Musi’s team collects blood, muscle and fat tissue throughout the trial—at rest and after physical activity—and analyzes them to construct molecular maps of participants’ genes, proteins, enzymes and metabolites.

The idea, Musi explained, is to “link your molecular profile with your actual physical and exercise profile.”

The larger move is toward “precision exercise”—personalized workouts adapted to your health, genetics and body’s biology that also help reduce potential risks, such as joint and muscle damage.

Additionally, scientists hope identifying involved pathways can guide drugmakers to develop treatments that safely re-create the health effects of exercise for those who aren’t able to.

Early findings

Researchers have already found specific enzymes, proteins and genes that are critical to effective exercise, as well as substances expelled throughout the process.

“At first, they thought it was just muscles contracting or the heart pumping harder, but it has become apparent that many of our organs and tissues respond to exercise,” Musi said.

In fact, physical activity likely activates hundreds of genes and proteins—not just one or two—and releases hundreds of substances that communicate from the muscle to the brain, then to other tissues throughout the body.

The data also suggests that while both resistance and endurance exercise can improve muscle function and strength, molecular signals differ between the two.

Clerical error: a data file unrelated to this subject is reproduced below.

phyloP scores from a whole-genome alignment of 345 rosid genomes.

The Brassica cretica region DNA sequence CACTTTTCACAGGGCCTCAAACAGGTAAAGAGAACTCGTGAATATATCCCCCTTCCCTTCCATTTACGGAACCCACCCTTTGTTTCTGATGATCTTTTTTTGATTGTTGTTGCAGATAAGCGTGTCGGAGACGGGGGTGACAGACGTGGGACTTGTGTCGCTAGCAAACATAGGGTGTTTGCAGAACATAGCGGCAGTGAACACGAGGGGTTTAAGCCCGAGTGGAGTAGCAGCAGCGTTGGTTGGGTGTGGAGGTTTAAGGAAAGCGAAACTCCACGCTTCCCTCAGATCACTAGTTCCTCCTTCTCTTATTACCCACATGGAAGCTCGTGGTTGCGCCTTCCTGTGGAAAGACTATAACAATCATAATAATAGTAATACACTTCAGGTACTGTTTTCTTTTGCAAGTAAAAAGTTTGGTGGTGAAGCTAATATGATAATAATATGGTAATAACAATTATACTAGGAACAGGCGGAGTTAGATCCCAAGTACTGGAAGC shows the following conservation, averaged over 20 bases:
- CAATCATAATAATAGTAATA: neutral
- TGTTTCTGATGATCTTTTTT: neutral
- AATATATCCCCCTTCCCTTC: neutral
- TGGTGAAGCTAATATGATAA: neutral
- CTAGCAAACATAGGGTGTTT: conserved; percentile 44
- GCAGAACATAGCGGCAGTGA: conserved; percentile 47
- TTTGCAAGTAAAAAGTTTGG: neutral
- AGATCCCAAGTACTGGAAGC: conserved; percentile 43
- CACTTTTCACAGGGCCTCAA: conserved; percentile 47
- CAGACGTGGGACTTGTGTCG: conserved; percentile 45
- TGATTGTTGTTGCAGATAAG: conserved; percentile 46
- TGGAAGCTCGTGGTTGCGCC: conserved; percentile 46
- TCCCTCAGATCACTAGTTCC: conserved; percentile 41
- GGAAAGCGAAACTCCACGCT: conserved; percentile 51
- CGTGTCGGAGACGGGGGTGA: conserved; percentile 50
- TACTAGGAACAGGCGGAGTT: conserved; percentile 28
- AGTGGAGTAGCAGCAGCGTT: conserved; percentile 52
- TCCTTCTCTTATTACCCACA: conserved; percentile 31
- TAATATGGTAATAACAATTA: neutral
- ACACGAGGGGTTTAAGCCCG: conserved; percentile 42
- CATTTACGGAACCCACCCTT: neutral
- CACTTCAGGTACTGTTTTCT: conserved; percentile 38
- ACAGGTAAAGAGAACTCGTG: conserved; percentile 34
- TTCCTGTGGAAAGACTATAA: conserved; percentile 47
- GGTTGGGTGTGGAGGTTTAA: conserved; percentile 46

Musi added that a combination of both types of physical activity likely works best.

The right exercise as you age

Moving your body is vital throughout your life.

For adults 65 and older, the Department of Health and Human Services suggests at least 150 minutes to five hours of moderate-intensity or 75 to 150 minutes of high-intensity aerobic exercise per week, incorporating regular muscle-strengthening and balance-training activities—crucial for preventing falls and broken bones.

If you haven’t been active in a long time or have a physically limiting condition such as arthritis, consult your doctor or geriatrician before you begin, Musi suggested. You may also need a cardiac evaluation.

Start with once or twice-weekly workouts under supervision, if possible, and be cautious, easing your way into exercise to ensure you can tolerate it: “There’s no rush.”

Additionally, strength testing and proper nutrition, with plenty of protein, can help slow muscle loss.

Losing weight without medical guidance can be dangerous for older adults, Musi added. Working with a nutritionist on your journey is worthwhile.

And incorporating different exercise types into your routine—swimming, cycling, walking, jogging and weightlifting—becomes even more valuable as you age.

Find activities you enjoy, Musi encouraged, and try to work out with others, which can help you have fun, stick to your program and enjoy mental and social benefits.